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"Where does technology exploit our minds’ weaknesses?

I learned to think this way when I was a magician. Magicians start by looking for blind spots, edges, vulnerabilities and limits of people’s perception, so they can influence what people do without them even realizing it. Once you know how to push people’s buttons, you can play them like a piano.

And this is exactly what product designers do to your mind. They play your psychological vulnerabilities (consciously and unconsciously) against you in the race to grab your attention.

I want to show you how they do it..."

- Tristan Harris, "How Technology Hijacks People's Minds - From a Magician and Google's Design Ethicist."

For examples of these deceptive techniques in action, visit the Dark Patterns website.

"It isn’t about product. It’s about getting paid. There are plenty of products people want, but they’re not good businesses. It is because they fail as businesses that they can’t be built as products, not the other way around.

Take productivity apps. People won’t pay enough extra for a good calendar or address book vs. a mediocre one to power a healthy business without massive scale. And, since most of these apps aren’t inherently “viral,” the cost of acquiring new customers is too high to justify a low contribution-per-customer business.

A lack of a great business model makes maintaining long-term focus and attracting a top-notch team to solve a problem nearly impossible. This lack puts things which consumers might want fundamentally out of reach as realized products."

- Sam Lessin, "The Non-Monetizable Product Blind Spot"

"Many more established companies are sure to follow suit [by acquiring or building platform businesses], as are thousands of startups. But before they tread this path, they should consider a few caveats. First, most products and services are not substantial enough to make a good platform. And even if they are, it is not always a good idea to turn them into one, says Ms Gawer, who is co-authoring a book to debunk myths about the concept. The late Steve Jobs, for instance, long resisted opening Apple’s app store to others for fear of losing control.

Second, network effects often fizzle. All sides of an online marketplace have to be nurtured in parallel to avoid imbalances, such as having far more sellers than buyers. During the dotcom bubble most business-to-business marketplaces failed because their pursuit of growth led to such lopsidedness. Even firms that had a head start, such as MySpace and Nokia, a social network and a mobile-phone maker respectively, didn’t manage to turn themselves into fully fledged platforms. Most successful ones are the product of specific circumstances and even chance, reckons Peter Evans of CGE. Amazon, for example, took off in part because its customers did not have to pay sales tax if they were outside the firm’s home state, Washington.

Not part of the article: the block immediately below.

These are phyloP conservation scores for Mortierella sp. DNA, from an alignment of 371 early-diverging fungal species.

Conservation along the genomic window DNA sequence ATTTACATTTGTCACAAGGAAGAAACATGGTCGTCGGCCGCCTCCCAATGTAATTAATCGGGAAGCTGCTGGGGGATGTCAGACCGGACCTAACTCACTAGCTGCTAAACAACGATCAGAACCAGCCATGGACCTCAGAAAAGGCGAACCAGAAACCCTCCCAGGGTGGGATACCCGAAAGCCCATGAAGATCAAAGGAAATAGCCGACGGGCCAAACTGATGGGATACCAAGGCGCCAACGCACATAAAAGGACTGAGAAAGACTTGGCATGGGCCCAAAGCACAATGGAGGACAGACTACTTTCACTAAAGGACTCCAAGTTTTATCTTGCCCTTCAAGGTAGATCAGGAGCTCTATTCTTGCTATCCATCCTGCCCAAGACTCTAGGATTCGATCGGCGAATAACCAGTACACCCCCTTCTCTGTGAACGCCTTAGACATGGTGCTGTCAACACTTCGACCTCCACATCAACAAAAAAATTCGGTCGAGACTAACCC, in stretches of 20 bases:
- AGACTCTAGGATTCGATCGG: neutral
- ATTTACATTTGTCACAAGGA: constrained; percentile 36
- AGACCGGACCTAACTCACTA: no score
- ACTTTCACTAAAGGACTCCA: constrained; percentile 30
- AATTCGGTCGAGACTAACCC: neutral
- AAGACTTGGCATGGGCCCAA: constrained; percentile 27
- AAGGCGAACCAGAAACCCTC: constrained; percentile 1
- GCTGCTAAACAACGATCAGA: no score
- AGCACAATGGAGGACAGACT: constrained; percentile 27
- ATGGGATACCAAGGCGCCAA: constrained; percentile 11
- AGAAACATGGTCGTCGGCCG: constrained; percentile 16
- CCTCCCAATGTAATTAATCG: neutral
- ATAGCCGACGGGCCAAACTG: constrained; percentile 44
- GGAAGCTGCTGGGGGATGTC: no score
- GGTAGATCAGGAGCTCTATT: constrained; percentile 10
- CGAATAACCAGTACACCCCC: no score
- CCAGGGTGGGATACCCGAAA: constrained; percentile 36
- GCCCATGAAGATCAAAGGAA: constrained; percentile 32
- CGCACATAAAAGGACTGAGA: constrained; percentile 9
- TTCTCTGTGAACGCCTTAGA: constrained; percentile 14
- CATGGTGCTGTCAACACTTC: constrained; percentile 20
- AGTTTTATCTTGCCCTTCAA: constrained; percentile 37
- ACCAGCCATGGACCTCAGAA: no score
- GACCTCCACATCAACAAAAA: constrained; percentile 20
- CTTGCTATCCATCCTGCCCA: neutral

Third, it is not always easy to make money from platforms. Misjudge how much to charge each group of customers, and the flywheel can come to a juddering halt. What is more, for a platform to make good money, switching to a rival has to be costly, argues Andrei Hagiu of Harvard Business School. This risk even hangs over Uber, the fast-expanding taxi-hailing service: using a competitor is easy for both passengers and drivers."

- Schumpeter, "The emporium strikes back"

"In effect, what Facebook has done with Instant Articles is eerily similar to what Amazon did with Amazon Web Services. Prior to AWS, startup costs were so high as to create a significant barrier to entry for most new enterprises. Value accrued to the large companies that could leverage their scale to build new businesses. With AWS, new startups were able to compete with a fraction of the initial capital and infrastructure previously required. Now Facebook has broadly done the same thing to media.

Small ad-supported media companies previously didn’t have the scale to access high CPMs, couldn’t make the comScore Top 50, and were stuck in remnant hell making tiny CPMs. Even hot media companies like Vice would aggregate sites together to boost their audience numbers and make them more palatable. Now new entities will be able to spin up a company with a fraction of the investment required, and without the legacy overhead of their traditional peers...

This kind of leveling of the playing field creates fertile conditions for startup creation. Just as we saw ultra-light startups emerge and use AWS to compete and disrupt the giants in their industry, so will we see ultralight media companies emerge and use Facebook to compete with traditional media. Ev Williams is attempting to provide much the same set of services with Medium’s publisher tools, making the bet that the platform-based world is the future, and that there's room for more than one."

- Tony Haile, "The Facebook Papers, Part 3: Facebook pulls a page from the Amazon playbook"